Nice work. Today's (Friday) CNBC report showed camera panning shots of the Mountain Pass location. The camera showed some foundations under construction and some other older equipment that appeared to be in the process of incorporation into other new equipment.

    The planning, engineering and construction is a long complex process that involves significant piping "circuits" and industrial control systems. These control systems use valves, metering, and feedback systems that not only need to be installed but requiring industrial computer programming with operational and safety functions. Once this is finished and statically tested, the commissioning process needs to take place.

    In short, your pictures and other pictures I have seen do not indicate a good deal of progress in this area. I think a 40kmtpa process will take significant resources and in my experience with industrial projects, engineering and construction errors increase exponentially with time constraints and pressure on the project completion.

    After reading the Moly blog touting the advantages of project acceleration, it is pretty apparent that Moly has not suffered through all of the implications building and commissioning (and capitalizing) of a project of this caliber...
    Nov 4 11:31 PM | 2 Likes Like |Link to Comment
  • REE/Strategic Minerals Concentrator, November 2, 2011 [View instapost]
    Good article and better comments on raremetalblog...


    http://bit.ly/vqxgtx
    Nov 4 02:56 PM | 4 Likes Like |Link to Comment
  • REE/Strategic Minerals Concentrator, November 2, 2011 [View instapost]
    Hi Chi, what's your take on Mark Smith's comments today where he said the acceleration of Project Phoenix will cut 6 months off the construction time at a cost of $115m?

    He said that they would recover this in 5 weeks (I assume this is gross)… This would indicate INCREASED numbers of $20m / week (annualized over $1b pa) … no?
    Nov 4 02:45 PM | 3 Likes Like |Link to Comment
  • REE/Strategic Minerals Concentrator, November 2, 2011 [View instapost]
    Mark Smith was just on CNBC and was very bullish on demand. he made the comment that Moly was going to accelerate Project Phoenix by 6 months at an ADDITIONAL cost of $115m…

    What is amazing is that he said they will recover that cost in just 5 weeks of production! They also showed some pictures of the site and work in progress and it looked like they had a long way to go. I'm not too sure when the pictures were taken however...
    Nov 4 01:49 PM | 5 Likes Like |Link to Comment
  • REE/Strategic Minerals Concentrator, November 2, 2011 [View instapost]
    At the boot camp in Toronto we were able to sit down with a Senior Chemist from Australia.

    "(His) particular interests include materials development for ion exchange and adsorption applications, and solution-chemistry modeling of hydrometallurgical processing streams."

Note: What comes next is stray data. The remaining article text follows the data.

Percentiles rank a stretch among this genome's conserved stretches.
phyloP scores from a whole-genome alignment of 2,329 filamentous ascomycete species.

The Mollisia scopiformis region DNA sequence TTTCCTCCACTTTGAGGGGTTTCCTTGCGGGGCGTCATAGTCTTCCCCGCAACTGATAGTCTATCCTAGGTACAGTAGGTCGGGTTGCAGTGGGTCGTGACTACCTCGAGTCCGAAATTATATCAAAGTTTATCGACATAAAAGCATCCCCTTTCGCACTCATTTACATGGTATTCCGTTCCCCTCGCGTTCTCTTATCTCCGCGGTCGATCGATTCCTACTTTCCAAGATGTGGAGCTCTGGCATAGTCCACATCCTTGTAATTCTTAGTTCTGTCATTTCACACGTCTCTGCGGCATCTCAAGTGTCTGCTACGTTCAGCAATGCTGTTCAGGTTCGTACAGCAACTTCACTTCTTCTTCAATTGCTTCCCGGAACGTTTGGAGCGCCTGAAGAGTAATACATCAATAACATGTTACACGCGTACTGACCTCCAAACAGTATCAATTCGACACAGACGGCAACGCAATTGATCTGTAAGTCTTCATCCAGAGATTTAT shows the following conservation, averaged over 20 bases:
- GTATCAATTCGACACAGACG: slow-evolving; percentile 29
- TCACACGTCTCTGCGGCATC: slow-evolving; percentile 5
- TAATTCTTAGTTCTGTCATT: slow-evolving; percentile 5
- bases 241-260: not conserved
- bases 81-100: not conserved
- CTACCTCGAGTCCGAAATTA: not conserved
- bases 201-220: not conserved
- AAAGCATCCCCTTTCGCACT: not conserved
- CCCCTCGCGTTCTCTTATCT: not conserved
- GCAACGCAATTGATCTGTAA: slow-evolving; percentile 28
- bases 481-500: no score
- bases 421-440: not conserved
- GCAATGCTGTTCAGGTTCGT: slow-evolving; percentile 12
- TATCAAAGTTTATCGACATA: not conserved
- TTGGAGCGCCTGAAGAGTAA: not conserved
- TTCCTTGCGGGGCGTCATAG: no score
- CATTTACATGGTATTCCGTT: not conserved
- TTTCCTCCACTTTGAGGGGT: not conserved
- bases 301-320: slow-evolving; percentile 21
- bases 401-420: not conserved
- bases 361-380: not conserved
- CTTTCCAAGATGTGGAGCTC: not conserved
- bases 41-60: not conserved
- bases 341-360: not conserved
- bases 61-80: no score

He is particularly well versed in the Radiation issues encountered when working with REEs and the various extraction processes.

    It is his feeling is that radiation at LAMP or in the transport of the concentrate is NOT any kind of problem in itself and it is political issues that are driving the current sentiment. The comment was made that Lynas needed to improve the perception of REE processing at LAMP (which they are working on)...

    Also, his presentation included methods of chemical concentration and separation processes including solvent extraction. SX is a very complex process and it seems there is no other way (at this time) to carry out this process in an easier method… It requires many circuits or what is essentially piping roadways, to route the processing through an organic process that actually removes the impurities to achieve increasing purity of a given element. Very complex...

    One very interesting note that came from Tony Marino's presentation in reference to the SX process. Tony's comments were that in reality, the grade of ore at these mines is somewhat insignificant and the issue that is real important is how easily the REE's can be extracted from the minerals.
    Nov 4 01:08 PM | 5 Likes Like |Link to Comment
  • REE/Strategic Minerals Concentrator, November 2, 2011 [View instapost]
    The top 5 :)

    LYC
    MCP
    UURAF
    NOURF
    TASXF
    Nov 3 01:20 PM | 2 Likes Like |Link to Comment
  • REE/Strategic Minerals Concentrator, November 2, 2011 [View instapost]
    Apparently the Alaskan government is interested in building a hydro electric dam near Bokan Mountain. It was explained to me that Alaska being a very project friendly state may push the case to develop it's resources, namely Bokan…

    Good article, kinda takes you back to the wild west days :)
    Nov 3 04:36 AM | 3 Likes Like |Link to Comment
  • REE/Strategic Minerals Concentrator, November 2, 2011 [View instapost]
    Hi Chi, to add to your comments on the juniors, it would appear that today's sour investing climate may just favor the juniors that know how to conserve valuable capital. There is not a lot of "go team go" enthusiasm at this point in time and while I am sure there is a point where this will change, the fact remains these are tough times to go to the well…